The beautiful landscapes of Ilha Formosa are the island's main tourist draw. Taiwan is divided east to west by mountain ranges that run north-south. The mountain ranges occupy the eastern two-thirds of the island, with fertile, rolling plains to the west, which are home to the bulk of Taiwan's population of some 23 million, including the survivors and descendants of the Kuomintang, the Chinese Nationalist Party of Chiang Kai-shek who fled mainland China in 1945 and who numbered some 2 million at the time (besides the members of the Kuomintang came also the families of several business tycoons as well as numerous intellectuals, though an even larger number of intellectuals remained on the mainland and supported the Communist Revolution). Taiwan's highest point is Mount Yu, whose highest peak reaches 3952 meters above sea level. There are an additional five peaks among Taiwan's mountain ranges that each exceed 3500 meters above sea level. Thanks to Mount Yu, Taiwan is ranked as the world's fourth-highest island, measured in terms of the highest (above sea level) natural feature.
The landscapes of Taiwan, beautiful in themselves, are also home to some unique flora and fauna specimens, including the Taiwan macaque monkey and the Taiwan bear. Though not necessarily unique, there are hundreds of species of butterflies that inhabit the gorges and valleys of Taiwan, especially Taroko Gorge's Tunnel of Nine Turns, a narrow stretch of the gorge - more like a slit in the marble "bedrock" of this famous gorge - that is so narrow and deep that the sky above, viewed from the base of the Tunnel of Nine Turns is only a thin stripe. Taroko Gorge is a part of Taroko National Park. In general, Taiwan's mountains, valleys and gorges are a hiker's paradise.
The main tourist sites on Taiwan are:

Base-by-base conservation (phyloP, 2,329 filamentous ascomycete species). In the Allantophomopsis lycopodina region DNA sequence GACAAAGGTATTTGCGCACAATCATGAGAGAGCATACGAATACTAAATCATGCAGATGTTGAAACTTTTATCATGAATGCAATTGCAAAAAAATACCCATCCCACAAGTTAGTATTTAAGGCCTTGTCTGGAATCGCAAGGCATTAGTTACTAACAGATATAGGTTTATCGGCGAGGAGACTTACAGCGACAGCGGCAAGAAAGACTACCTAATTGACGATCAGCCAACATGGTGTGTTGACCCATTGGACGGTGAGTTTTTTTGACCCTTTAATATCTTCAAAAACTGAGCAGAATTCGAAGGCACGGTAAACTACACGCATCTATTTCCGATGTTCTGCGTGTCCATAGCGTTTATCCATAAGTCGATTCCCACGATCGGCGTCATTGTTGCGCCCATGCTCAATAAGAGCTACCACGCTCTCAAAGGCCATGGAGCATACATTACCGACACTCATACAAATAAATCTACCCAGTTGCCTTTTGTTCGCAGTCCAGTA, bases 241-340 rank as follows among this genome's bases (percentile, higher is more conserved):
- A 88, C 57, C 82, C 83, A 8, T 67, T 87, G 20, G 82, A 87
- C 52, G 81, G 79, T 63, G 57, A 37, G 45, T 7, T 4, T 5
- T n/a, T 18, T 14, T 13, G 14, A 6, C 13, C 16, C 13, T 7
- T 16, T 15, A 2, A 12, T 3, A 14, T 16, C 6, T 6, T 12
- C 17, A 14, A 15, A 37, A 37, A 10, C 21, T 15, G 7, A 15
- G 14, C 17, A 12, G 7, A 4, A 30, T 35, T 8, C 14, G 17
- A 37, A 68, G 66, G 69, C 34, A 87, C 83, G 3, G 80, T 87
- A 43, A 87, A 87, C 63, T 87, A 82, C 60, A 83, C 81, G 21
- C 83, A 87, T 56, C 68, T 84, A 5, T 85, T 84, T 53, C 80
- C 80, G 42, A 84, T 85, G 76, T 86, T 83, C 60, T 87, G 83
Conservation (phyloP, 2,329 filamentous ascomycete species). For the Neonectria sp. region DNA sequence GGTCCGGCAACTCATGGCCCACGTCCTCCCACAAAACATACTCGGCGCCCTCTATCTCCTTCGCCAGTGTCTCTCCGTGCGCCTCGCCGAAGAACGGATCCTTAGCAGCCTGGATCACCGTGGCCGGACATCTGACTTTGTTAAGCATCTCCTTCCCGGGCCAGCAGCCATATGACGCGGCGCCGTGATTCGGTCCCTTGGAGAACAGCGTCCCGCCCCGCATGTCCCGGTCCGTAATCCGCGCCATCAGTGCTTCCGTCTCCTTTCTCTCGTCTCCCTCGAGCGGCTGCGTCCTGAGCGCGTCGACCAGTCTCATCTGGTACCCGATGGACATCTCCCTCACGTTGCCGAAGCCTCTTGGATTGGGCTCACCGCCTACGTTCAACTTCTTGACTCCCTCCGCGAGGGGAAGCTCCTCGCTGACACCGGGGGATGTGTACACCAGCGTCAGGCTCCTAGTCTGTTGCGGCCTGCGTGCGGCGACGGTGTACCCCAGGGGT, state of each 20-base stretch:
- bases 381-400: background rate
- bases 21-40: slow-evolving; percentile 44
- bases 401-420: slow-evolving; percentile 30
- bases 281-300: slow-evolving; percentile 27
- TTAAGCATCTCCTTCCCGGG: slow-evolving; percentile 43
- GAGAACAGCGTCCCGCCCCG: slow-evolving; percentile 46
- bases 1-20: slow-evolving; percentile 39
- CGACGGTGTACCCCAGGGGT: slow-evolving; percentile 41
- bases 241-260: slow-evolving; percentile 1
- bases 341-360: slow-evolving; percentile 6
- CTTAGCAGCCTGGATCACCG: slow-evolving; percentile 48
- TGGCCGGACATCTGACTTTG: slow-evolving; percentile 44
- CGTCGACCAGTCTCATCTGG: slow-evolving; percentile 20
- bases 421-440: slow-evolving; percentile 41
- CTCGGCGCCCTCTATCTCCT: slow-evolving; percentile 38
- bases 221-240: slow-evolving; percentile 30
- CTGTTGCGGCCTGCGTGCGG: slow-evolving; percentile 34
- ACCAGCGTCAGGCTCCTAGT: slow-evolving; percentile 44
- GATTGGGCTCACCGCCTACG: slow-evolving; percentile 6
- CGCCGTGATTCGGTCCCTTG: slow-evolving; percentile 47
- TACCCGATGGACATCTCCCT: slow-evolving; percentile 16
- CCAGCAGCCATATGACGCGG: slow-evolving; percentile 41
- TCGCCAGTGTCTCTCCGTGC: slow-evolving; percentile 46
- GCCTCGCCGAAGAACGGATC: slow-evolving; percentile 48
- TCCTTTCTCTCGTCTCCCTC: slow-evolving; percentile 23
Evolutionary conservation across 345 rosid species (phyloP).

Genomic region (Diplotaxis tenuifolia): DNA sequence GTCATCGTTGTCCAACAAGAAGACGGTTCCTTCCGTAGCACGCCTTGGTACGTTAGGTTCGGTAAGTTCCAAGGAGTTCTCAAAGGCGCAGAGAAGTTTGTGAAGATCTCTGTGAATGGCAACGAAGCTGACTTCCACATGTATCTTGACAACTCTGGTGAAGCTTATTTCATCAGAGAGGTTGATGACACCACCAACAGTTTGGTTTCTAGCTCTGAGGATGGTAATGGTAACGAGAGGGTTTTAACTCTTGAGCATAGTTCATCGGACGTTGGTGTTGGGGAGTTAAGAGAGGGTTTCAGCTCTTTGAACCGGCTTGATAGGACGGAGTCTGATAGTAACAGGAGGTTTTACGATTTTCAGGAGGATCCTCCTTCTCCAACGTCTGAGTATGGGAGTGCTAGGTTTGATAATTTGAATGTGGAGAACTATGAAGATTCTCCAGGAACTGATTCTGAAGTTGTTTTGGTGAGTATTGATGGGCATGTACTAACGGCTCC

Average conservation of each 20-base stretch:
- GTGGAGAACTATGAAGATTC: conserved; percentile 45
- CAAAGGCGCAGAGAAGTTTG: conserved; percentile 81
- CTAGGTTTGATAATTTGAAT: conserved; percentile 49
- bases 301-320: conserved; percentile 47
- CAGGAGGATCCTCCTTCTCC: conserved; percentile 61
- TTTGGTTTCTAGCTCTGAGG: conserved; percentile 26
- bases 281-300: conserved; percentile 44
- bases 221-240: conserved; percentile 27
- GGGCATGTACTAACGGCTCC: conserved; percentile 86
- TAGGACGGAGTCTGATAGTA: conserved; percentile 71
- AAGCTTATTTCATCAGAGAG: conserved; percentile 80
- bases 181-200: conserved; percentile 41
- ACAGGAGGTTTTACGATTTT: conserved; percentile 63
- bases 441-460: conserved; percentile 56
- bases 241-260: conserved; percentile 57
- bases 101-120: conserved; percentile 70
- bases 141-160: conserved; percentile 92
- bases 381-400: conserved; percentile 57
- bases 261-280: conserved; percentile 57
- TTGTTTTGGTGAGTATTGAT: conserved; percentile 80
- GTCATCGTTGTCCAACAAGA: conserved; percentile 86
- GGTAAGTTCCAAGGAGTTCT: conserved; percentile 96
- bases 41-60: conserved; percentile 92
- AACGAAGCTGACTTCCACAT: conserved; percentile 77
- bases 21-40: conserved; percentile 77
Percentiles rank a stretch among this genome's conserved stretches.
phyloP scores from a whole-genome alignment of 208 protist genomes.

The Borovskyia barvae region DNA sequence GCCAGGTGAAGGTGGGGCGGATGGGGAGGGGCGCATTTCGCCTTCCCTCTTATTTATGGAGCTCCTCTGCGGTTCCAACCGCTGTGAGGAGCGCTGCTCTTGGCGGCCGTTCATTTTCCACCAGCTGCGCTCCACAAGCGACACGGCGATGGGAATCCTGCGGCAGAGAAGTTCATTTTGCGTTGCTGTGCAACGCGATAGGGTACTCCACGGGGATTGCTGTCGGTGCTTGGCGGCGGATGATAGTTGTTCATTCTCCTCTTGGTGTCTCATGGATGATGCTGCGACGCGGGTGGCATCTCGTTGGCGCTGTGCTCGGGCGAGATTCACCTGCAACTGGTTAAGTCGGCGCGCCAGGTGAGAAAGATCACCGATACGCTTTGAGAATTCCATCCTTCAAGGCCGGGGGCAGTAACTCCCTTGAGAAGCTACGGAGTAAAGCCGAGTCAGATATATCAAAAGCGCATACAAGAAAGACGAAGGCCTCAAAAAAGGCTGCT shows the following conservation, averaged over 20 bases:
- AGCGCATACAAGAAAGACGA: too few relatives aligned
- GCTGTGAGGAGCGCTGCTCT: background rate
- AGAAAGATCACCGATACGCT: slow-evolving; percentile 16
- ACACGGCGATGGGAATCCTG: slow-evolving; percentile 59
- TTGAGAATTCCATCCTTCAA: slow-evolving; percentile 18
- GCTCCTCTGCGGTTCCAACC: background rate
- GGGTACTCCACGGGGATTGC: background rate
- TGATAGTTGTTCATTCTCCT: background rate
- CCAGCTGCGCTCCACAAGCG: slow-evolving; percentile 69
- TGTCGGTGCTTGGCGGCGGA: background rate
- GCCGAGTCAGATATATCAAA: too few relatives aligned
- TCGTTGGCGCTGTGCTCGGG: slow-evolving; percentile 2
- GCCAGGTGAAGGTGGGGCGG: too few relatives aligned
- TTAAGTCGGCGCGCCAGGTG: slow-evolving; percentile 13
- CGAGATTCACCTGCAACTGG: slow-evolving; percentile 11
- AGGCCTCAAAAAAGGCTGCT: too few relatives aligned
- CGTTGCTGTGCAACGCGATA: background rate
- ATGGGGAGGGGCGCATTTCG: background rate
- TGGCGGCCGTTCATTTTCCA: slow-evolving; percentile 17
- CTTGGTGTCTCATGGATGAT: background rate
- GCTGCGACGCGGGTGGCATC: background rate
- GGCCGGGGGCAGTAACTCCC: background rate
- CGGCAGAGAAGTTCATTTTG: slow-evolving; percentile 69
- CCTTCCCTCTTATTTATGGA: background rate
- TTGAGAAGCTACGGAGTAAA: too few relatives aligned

Alishan (Mount Ali) - which is part of the Yu Mountain Range and which offers some of the best views on all of Taiwan, and is also said to be the best venue for observing the island's sunrise (to learn more about Alishan, click here);
Sun Moon Lake - Taiwan's largest lake (and largest natural lake), in the center of which is situated a small island, Lake Lalu, that is holy to Taiwan's indigenous Thao tribe... the island formerly divided the lake into two main parts, Sun Lake and Moon Lake (their names being suggestive of their shapes), but after the tectonic shifts associated with the 1999 earthquake on Taiwan, the island sunk further, rendering it a very small island and changing forever the shape of the lake - or at least until the next tectonic shift occurs (to learn more about Sun Moon Lake, click here);
Tailuge (Taroko) National Park - which comprises several deep, marble cleavages whose exposed faces exhibit some of the most beautiful rock patterns seen anywhere on earth, and is in general a hiker's paradise, as indicated (to learn more about Tailuge National Park, click here); and
Penghu Liehtao (aka the Pescadores) - the set of islands just off "mainland" Taiwan's west coast (i.e., located in the Taiwan Straits) whose southernmost reaches lie roughly on the same latitude as the city of Tainan and whose northernmost reaches lie roughly on the same latitude as the mouth of the Choshui River, where the latter empties into the Penghu/Pescadores Channel (to learn more about Penghu Liehtao, click here).
If you would like to visit Taiwan's indigenous tribes to get a taste of original Austronesian culture, the following sites can be considered broadly representative: Wulai Village, situated an hour's drive southeast of the capital, Taipei; Taiwan Aboriginal Culture Park in the city of Peiyeh, Pingtung county; the Formosan Aboriginal Culture Village near Sun Moon Lake in Nantou County, situated in the geographical center of Taiwan; and the island of Lanyu, located about 75 kilometers due east of the southern tip of Taiwan and home to the Yami tribe, where, thanks to the island's relative isolation (even though tourism is making its presence felt here too), the natives, whose livelihoods depend on the sea (as were their ancestors since time immemorial, they are hardy, loincloth-clad fishermen), still live a life-style reminiscent of that of their forefathers - it is in any case the most secluded, most "untouched", aboriginal experience one can have on a visit to Taiwan.